There has been much handwringing, carping and moaning about NASCAR’s Chase format ever since it was instituted in 2004. Introduced the same year Nextel replaced Winston as series sponsor following 31 years of unprecedented growth, the two became entangled in a litany of criticism surrounding the inevitable fear of change. And that was understandable; with the Latford points system providing some of the most memorable championship battles in history since 1975, the new format raised the ire of many a race fan to see the old system replaced with what seemed like a gimmick designed to resemble traditional stick-and-ball sport championships. With NASCAR now in the national spotlight, the sanctioning body was clearly attempting to go head-to-head with the NFL – the only sport it hadn’t eclipsed in popularity – in the fall with its own version of the playoffs. After snoozer points battles in 2000, 2001, and 2003, NASCAR and new series sponsor Nextel felt a change was in order.
Turns out change was good.
What resulted that year was one of the closest points finishes in NASCAR history, with five drivers holding a shot at the title heading into the final race at Homestead. When the checkered flag flew on the season, a measly eight-point margin was all that stood between Jimmie Johnson and champion Kurt Busch in a battle for the Cup that went down to the final lap.
The excitement generated from that initial championship contest has only continued to grow ever since. In 2005, the title fight came down to one powerhouse Ford organization, with all five Roush Racing entries eligible for the Chase, competing head-to-head against the dominant Chevrolet teams of Tony Stewart and Johnson. In the end, it was Stewart who came out on top, but only after the No. 48 team faltered in the closing races, crashing in the final event of the season to seal his fate. Last year, it was Johnson’s turn to take home the trophy; rebounding from poor finishes early on in the Chase, he finished worse than second only once in the last six races to fend off all challengers. While the margin of victory in those years proved far more than eight points, the emotional result stayed the same for many fans in the stands: the Chase had provided excitement once again.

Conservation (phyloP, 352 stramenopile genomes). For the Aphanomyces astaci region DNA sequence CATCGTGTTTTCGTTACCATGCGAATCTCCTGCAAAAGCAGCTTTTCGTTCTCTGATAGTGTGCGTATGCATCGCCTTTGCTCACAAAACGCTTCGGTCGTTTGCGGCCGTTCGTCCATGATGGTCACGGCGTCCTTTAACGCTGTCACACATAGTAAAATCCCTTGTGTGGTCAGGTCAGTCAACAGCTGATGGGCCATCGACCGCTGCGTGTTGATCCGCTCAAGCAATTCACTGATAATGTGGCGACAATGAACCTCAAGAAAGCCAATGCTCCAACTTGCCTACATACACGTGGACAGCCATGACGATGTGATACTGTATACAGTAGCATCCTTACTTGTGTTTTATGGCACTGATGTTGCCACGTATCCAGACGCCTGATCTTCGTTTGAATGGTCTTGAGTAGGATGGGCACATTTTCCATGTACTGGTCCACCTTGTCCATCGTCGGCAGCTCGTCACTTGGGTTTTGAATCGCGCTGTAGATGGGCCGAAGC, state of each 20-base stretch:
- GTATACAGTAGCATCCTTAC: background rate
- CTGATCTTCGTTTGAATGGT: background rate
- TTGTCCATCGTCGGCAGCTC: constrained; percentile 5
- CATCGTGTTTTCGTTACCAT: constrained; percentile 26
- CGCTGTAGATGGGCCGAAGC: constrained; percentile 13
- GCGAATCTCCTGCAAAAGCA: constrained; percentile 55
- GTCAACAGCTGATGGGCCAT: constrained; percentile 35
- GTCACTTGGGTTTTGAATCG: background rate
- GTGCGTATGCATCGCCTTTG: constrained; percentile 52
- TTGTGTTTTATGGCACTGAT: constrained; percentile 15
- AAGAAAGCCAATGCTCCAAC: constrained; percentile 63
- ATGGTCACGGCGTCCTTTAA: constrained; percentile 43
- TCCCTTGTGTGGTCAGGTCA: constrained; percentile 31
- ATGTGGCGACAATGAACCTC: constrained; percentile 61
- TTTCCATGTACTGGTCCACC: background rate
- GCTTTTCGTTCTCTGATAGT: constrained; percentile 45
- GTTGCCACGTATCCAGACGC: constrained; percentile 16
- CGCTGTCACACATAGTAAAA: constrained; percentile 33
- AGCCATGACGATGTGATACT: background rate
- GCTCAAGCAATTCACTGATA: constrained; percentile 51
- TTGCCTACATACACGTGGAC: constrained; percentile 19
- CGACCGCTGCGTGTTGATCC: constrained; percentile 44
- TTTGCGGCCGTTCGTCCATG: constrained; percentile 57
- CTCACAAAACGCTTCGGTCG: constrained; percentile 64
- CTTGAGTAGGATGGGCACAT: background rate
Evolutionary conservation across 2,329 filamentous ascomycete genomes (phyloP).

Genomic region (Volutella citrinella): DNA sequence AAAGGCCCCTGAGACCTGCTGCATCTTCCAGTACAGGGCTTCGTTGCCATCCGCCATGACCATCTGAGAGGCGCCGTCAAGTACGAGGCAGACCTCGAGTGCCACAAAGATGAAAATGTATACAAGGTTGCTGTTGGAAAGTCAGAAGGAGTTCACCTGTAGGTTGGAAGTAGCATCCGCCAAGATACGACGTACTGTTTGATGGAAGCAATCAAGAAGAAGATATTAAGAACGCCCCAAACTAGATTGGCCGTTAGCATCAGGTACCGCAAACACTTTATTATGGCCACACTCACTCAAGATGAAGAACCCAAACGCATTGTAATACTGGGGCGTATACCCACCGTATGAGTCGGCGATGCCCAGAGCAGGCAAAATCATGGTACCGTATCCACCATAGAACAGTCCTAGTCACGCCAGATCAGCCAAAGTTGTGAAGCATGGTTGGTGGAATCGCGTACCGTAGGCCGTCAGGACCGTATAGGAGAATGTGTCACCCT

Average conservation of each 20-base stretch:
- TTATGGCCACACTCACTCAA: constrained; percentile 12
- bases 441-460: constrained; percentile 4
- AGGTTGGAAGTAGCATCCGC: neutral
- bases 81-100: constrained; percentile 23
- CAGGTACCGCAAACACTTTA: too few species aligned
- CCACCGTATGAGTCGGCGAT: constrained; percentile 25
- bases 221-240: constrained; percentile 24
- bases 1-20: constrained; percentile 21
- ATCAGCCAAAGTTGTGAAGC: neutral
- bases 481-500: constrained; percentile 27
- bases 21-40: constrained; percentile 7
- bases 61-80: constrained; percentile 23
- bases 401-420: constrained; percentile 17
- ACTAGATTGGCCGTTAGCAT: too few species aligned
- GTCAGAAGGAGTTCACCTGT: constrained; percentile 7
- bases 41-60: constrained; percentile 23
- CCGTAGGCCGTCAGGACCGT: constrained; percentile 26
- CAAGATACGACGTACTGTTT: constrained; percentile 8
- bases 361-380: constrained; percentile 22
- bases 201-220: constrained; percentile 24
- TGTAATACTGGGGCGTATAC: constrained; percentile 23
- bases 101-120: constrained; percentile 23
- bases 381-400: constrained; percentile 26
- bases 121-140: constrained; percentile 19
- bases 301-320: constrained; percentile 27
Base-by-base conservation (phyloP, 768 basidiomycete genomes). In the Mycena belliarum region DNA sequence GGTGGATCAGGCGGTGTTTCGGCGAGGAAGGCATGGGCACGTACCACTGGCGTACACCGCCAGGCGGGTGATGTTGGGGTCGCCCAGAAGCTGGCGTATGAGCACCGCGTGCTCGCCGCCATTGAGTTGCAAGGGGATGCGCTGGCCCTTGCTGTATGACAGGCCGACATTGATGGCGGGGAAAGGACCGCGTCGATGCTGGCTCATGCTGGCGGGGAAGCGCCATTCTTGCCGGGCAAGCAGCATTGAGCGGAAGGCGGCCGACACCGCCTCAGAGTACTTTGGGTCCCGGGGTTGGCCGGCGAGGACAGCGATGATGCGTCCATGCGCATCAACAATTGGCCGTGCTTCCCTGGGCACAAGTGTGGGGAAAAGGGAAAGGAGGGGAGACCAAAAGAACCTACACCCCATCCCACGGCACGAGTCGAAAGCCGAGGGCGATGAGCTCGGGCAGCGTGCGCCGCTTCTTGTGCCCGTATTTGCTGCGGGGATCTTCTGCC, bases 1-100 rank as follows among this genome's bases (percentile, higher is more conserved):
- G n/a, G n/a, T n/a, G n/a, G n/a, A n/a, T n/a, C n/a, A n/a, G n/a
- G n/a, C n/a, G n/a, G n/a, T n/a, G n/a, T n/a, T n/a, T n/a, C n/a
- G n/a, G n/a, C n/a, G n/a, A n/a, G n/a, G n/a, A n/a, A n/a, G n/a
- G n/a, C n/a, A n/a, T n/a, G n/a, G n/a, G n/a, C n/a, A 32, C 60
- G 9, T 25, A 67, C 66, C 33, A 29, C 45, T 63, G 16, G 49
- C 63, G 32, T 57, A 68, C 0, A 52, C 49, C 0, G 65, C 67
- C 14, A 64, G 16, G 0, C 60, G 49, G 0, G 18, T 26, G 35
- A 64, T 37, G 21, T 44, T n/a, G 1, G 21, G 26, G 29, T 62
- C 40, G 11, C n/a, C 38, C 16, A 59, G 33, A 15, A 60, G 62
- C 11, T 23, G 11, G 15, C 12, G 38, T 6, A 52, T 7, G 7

This year, the Chase looks to provide some excitement again to what otherwise would be a comatose-inducing runaway by points leader Jeff Gordon. Under the old system, his fifth championship would all but be decided at this point, as long as he could just avoid accidents and injury. Even during crew chief Steve Letarte’s four-week suspension for rules infractions at Sonoma (with two more still to go), Gordon’s come up with an eye-popping average finish of 5.2. Currently enjoying a 371-point lead over Denny Hamlin, the No. 24 team has entered into a timezone all their own; and did I mention that total doesn’t include the 100 points Gordon was docked for the fender issue at Sonoma?
Think about that for a second. Had NASCAR not dropped the hammer on the Hendrick duo of Johnson and Gordon, Gordon would have a nearly insurmountable 500-point lead at this point, with some of his best tracks (let’s be honest; all of them are his best tracks) coming up leading into the Chase. Clearly, Gordon’s dominance would have cemented itself as the ultimate story defining the 2007 season.
But – as much as it pains me to say it – thankfully, the Chase is here to rescue us from the boredom that could have ensured. Unlike the Busch Series championship battle, with Carl Edwards closing in on a thousand-point lead, Gordon’s points margin will all but evaporate, whittled down dramatically to a handful of points once the Chase begins and the seeding process with wins is factored in.
For everyone else, that inevitability has them sitting there breathing a huge sigh of relief – and gaining confidence they can make a postseason run. Over the past few weeks, there are many teams that, while not even in the same zip code of the No. 24 in the points standings, find themselves gaining momentum as we get down to crunch time.